• Sherri Ann on said:

      Yeah – let’s just add more processing costs to the wood to make lumber. Would that make you feel like the wood was put to better a use?

    • melody on said:

      Cedar is the wood of choice for cordwood structures, and cedar doesn’t make good firewood. It makes excellent walls, however.

      • Just what I was thinking on reading these comments. I haven’t read the whole article, I’m wondering if the cementing material is cement or clay.

        • Another thought.. some climates are plagued by termites more than Wisconsin. I’m fairly sure cedar is not favored by termites, so would be a good choice there too. Soft wood scrap twigs and logs would be a terrible choice.

    • do you ever stop to check and see how dumb you sound. you burn it, it’s gone. If you build a house, you get 20, 40 even 50 years use out of it.

    • LOL, Kari, really? There are still houses standing today that are in excess of 500 year old with the type of construction. What a great use of our limited recourses.

    • sharon bell on said:

      I completely understand what you mean; that wood could probably last 3 months as firewood. However, as a house it will probably only last a hundred or so years.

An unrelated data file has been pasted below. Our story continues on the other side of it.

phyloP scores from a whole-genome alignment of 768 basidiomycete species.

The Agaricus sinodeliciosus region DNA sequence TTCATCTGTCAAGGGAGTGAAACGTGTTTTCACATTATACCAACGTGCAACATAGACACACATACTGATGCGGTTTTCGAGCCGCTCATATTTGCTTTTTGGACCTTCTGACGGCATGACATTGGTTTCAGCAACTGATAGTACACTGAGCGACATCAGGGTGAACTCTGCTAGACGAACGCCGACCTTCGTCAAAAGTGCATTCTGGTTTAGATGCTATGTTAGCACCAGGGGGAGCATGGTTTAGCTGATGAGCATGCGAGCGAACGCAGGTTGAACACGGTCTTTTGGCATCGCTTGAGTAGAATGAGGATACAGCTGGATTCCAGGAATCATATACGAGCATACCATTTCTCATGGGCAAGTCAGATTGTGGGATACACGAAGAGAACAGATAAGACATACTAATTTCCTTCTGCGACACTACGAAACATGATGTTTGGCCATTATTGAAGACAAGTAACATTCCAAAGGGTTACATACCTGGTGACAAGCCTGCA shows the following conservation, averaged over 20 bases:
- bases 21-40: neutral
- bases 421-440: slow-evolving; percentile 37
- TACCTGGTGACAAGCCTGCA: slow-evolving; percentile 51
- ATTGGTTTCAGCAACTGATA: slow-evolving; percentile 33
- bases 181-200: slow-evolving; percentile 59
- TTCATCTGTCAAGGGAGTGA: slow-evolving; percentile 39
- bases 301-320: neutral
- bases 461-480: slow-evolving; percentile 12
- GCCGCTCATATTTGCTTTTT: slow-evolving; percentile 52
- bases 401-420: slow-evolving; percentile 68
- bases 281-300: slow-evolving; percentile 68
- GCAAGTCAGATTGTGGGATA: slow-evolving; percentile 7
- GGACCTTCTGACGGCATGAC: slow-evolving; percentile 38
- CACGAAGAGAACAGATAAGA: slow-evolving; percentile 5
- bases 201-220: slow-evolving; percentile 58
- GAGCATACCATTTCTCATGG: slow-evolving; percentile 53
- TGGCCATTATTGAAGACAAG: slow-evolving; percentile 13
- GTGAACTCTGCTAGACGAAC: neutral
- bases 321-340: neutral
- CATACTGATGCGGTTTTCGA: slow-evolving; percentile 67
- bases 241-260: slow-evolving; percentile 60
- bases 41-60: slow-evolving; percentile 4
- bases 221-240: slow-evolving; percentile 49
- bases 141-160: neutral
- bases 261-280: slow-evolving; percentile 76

How shameful and tragic. what am horrible idea.

  • Chad Cripe on said:

    That was a really thoughtful response, Karri, one obviously motivated by sheer ignorance. If you were to do any looking into this, you might be surprised. But, I’m not one to cast pearls before swine.

  • A waste of good firewood? That’s a hilariously laughable criticism!

    Houses are normally built of wood, and it can be much more expensive than using cord wood, that’s for sure. Cord wood would have to be easier to use than huge logs if you want a log home. You wouldn’t likely need any heavy duty equipment to build it either, like you would for a traditional log cabin.

    And whatever wood doesn’t work for the building can be stacked for the fireplace. 🙂

  • The waste is using all the good wood for firewood. Great Job! If I was 20 years younger I would dig out the chain saw and start cleaning up the land. We have more than enough trash wood for the fireplace. A lot of this I can do by myself! I am excited for you. Love the extra light from the glass bottles.

  • Andrew Woodcock on said:

    I think that’s a great use of good building wood. Why does it have to be a waste when you’re using wood for building instead of burning? Doesn’t seem wasted at all in my opinion.

  • Tim Hief on said:

    Great idea. In order to use 2×4’s and such you need to cut old growth trees, this method can make harvesting otherwise unusable material highly cost effective. I imagine the home on the picture only required about six or so cords of wood. At about $200/cord, you’ve got 50% of the home materials delivered for $1200. I like this idea. I see that they are using glass bottles too so the home gets some light in the process.